United Kingdom / Great Britain

Down on your luck? Feel like cheering yourself up by, say, arresting a judge? Or perhaps you just fancy seizing a courtroom for the day? Well, the “Freeman-on-the-land” movement could be for you.

“Freemen” argue that the law can be circumvented by, for example, evoking an ancient text and then sending an affidavit to the Queen.

Here’s a clip of them in action (go to 4:21 for the hilarious pseudo-legal speech)….

double red triangle arrows Continue reading “Letter from London: Pompous, Jargon-Addicted… Sound Familiar?”

* I guess it really doesn’t matter how much lawyers love Ron Paul if Biglaw firms keep emptying their seemingly overflowing coffers into Obama’s re-election campaign. [Washington Post]

* Congratulations to Yale Law School graduate Ronan Farrow, son of Woody Allen and Mia Farrow. Ronan probably isn’t shallow and empty with no ideas and nothing interesting to say, since he’s just been named a 2012 Rhodes Scholar. [ABC News]

* National drinking age laws: keeping women from killing themselves or being murdered since the 1980s. Now where’s the study on how many people actually obey these laws? [USA Today]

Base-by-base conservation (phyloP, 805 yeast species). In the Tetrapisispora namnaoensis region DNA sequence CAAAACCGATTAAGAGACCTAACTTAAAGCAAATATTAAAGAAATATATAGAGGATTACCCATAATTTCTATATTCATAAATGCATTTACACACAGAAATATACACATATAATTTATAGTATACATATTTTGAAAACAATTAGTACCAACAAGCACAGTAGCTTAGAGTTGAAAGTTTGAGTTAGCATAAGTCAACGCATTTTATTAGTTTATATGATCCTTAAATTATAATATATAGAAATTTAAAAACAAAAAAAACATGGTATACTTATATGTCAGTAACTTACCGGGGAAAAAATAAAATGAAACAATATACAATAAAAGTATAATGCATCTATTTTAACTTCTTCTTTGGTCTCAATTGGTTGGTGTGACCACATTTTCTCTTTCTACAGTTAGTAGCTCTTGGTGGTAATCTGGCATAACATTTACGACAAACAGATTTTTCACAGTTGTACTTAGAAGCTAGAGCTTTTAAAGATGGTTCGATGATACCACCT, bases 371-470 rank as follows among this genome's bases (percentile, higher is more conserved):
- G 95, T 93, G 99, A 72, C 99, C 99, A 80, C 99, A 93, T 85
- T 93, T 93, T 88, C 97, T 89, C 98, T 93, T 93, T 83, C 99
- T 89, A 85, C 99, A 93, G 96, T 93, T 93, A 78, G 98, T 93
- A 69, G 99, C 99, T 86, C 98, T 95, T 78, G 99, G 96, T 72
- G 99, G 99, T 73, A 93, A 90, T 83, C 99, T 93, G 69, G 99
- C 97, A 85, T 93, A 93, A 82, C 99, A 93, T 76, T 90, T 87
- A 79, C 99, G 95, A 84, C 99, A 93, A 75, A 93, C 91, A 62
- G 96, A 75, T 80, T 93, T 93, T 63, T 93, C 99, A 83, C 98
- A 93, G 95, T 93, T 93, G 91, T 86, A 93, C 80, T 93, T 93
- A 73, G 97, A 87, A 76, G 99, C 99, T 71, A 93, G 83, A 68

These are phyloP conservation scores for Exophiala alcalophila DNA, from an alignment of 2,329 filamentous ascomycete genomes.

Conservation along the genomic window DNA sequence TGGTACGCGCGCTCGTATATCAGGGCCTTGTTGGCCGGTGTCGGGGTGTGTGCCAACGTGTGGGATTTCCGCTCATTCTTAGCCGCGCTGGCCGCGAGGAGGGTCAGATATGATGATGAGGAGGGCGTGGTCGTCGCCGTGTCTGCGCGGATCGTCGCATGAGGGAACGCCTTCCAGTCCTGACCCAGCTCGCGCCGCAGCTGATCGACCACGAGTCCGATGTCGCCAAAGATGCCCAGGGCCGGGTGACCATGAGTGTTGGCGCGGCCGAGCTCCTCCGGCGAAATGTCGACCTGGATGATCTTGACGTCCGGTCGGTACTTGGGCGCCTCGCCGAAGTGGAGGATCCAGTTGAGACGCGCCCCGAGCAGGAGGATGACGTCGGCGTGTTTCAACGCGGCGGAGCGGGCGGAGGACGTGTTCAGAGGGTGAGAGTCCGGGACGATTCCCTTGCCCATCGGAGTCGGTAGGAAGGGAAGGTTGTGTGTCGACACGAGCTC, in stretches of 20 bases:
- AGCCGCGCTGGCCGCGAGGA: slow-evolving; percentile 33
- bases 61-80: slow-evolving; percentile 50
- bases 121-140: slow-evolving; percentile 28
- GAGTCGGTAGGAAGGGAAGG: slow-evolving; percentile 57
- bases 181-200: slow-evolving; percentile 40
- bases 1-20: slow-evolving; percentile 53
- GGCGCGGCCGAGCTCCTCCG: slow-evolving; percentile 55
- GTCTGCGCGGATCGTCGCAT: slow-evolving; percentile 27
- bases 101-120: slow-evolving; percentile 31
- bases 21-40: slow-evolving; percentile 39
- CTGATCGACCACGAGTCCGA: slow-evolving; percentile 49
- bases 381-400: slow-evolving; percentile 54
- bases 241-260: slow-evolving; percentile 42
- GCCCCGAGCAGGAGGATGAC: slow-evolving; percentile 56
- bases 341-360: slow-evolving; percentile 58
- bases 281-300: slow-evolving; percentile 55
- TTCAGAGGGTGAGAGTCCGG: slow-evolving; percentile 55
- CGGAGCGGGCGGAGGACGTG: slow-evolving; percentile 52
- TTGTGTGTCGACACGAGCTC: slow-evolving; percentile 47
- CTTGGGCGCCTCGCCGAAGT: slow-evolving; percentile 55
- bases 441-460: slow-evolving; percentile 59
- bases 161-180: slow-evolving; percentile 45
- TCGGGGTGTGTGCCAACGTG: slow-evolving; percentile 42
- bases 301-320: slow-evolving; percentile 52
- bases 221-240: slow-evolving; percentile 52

* A Florida woman has disappeared after battling it out with her ex-fiancé over an engagement ring on The People’s Court. As if you needed another reason not to be seen on that show. [Daily Mail]

* According to a new law in England, water might be wet, but that doesn’t mean it’ll fix dehydration. Not elementary, my dear Watson, but “stupidity writ large.” [International Business Times]

* The fall of the Third Reich fourth tyke? Poor little Adolf Hitler’s parents have lost custody of yet another child thanks to the state of New Jersey. [New York Daily News]

* Happy American Censorship Day! Sign these petitions in celebration so you can keep your internet the way you like it — full of infringing and fabulous content. [Volokh Conspiracy]

* A prospective law student got married at Zuccotti Park this weekend. Best protest wedding ever? I guess the honeymoon ended after they were evicted. [The Stir]

* Before you waste your tears crying over how much your fantasy team sucks, you should probably check and see whether it’s even legal to play. [Legal Blitz]

* Chase is giving away over $3M in grants for small charities, so why not take a second and vote for our friends over at Ms. JD? [Chase Community Giving]

* Using free beer to lure criminals into an arrest trap should be a violation of your right against self-incrimination. They should at least be able to drink it before the cuffs go on. [Legal Blog Watch]

* Have you ever wondered why barristers wear black? Yeah, neither have I. [Futility Closet]